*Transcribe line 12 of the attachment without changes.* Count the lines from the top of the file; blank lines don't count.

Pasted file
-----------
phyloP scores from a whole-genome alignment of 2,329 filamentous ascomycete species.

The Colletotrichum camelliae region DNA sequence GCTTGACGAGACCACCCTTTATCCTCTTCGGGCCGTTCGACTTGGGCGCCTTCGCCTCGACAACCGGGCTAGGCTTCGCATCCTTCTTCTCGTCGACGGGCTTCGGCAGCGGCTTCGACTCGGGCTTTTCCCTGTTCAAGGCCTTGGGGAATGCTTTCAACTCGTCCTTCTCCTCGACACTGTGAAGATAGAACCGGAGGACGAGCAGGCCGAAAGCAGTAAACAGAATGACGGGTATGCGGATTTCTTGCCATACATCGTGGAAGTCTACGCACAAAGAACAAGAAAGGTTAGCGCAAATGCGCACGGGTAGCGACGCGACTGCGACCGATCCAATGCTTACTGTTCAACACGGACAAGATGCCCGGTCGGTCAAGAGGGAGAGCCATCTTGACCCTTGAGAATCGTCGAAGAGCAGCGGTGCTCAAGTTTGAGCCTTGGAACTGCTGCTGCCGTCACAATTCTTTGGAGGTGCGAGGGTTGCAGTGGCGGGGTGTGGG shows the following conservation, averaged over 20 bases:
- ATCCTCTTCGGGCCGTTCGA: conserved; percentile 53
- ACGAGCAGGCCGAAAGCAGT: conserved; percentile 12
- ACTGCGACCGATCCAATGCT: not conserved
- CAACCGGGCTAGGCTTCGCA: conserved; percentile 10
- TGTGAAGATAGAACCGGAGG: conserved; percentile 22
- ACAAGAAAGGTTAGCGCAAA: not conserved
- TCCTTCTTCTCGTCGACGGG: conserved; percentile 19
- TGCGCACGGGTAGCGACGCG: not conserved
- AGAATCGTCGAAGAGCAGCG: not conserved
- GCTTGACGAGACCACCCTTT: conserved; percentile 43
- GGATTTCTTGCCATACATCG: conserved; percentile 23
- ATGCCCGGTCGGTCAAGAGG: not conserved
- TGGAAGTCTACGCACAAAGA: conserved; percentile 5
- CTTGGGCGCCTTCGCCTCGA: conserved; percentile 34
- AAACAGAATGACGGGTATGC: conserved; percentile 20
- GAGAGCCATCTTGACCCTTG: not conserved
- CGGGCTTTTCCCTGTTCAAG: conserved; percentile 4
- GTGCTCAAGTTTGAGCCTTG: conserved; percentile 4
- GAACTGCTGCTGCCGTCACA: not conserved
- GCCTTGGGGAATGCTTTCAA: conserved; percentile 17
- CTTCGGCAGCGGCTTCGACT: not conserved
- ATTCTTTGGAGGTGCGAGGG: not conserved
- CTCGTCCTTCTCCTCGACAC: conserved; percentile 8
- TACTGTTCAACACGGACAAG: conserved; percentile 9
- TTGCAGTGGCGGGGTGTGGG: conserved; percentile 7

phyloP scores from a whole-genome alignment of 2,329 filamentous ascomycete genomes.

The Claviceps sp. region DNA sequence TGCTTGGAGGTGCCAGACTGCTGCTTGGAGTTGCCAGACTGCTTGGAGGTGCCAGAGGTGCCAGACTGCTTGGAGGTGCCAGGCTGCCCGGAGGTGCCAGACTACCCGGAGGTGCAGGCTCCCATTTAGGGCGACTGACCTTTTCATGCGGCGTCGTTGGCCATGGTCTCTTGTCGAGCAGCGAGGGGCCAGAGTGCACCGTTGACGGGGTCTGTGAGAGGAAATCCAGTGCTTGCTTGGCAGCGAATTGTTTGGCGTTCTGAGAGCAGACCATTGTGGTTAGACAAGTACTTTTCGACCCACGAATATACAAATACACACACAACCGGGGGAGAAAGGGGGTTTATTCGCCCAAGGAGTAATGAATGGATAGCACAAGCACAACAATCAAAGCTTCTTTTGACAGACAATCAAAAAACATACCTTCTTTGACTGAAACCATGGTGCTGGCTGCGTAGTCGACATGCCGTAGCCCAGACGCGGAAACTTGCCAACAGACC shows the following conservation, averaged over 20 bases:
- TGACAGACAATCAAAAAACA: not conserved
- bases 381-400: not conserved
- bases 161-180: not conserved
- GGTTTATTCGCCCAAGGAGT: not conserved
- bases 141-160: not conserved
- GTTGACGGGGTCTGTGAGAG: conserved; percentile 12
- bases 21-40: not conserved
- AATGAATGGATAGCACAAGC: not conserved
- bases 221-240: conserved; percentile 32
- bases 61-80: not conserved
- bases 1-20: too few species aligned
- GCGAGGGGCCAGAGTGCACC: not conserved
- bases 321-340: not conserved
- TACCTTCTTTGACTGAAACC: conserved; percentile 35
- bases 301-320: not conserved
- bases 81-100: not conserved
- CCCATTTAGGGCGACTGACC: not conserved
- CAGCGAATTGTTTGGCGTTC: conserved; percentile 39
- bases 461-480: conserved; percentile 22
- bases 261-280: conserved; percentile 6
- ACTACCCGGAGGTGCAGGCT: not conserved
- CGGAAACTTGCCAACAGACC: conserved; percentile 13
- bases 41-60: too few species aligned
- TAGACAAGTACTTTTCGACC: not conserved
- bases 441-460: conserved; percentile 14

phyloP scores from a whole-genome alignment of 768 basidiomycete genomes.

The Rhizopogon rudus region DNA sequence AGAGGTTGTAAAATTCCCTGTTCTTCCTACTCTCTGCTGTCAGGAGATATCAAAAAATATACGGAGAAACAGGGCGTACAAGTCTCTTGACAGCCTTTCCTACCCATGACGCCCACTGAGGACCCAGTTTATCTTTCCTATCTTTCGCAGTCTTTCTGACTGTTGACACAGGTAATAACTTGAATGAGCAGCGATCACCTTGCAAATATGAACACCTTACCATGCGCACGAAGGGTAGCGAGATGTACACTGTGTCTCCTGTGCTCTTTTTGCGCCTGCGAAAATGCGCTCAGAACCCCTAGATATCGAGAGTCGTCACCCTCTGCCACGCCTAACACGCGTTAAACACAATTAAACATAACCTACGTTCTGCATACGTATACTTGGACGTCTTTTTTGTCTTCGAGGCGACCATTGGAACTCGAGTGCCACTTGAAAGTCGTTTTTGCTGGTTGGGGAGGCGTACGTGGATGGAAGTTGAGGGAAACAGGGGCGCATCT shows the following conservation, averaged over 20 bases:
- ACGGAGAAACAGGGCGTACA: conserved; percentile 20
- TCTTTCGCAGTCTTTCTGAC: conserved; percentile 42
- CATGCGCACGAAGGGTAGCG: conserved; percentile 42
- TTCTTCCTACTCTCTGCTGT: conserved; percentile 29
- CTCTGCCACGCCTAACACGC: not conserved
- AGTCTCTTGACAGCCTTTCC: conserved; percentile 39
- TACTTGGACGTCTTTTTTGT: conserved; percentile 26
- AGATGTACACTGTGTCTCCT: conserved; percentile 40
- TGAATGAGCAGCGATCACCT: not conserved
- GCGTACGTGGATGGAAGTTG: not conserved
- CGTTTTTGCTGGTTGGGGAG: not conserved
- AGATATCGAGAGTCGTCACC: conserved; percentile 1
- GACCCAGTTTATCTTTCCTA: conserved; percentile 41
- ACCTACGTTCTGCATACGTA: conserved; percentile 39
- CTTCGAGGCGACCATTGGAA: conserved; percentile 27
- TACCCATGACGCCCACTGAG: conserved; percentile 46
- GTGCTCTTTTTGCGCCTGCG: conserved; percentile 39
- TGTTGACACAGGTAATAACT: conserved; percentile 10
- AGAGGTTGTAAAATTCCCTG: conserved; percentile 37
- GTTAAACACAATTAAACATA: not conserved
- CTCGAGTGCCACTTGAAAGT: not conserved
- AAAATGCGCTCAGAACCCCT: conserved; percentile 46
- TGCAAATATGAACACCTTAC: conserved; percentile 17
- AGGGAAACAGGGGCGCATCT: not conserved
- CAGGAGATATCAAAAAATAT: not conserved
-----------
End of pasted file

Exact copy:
- GCTTGACGAGACCACCCTTT: conserved; percentile 43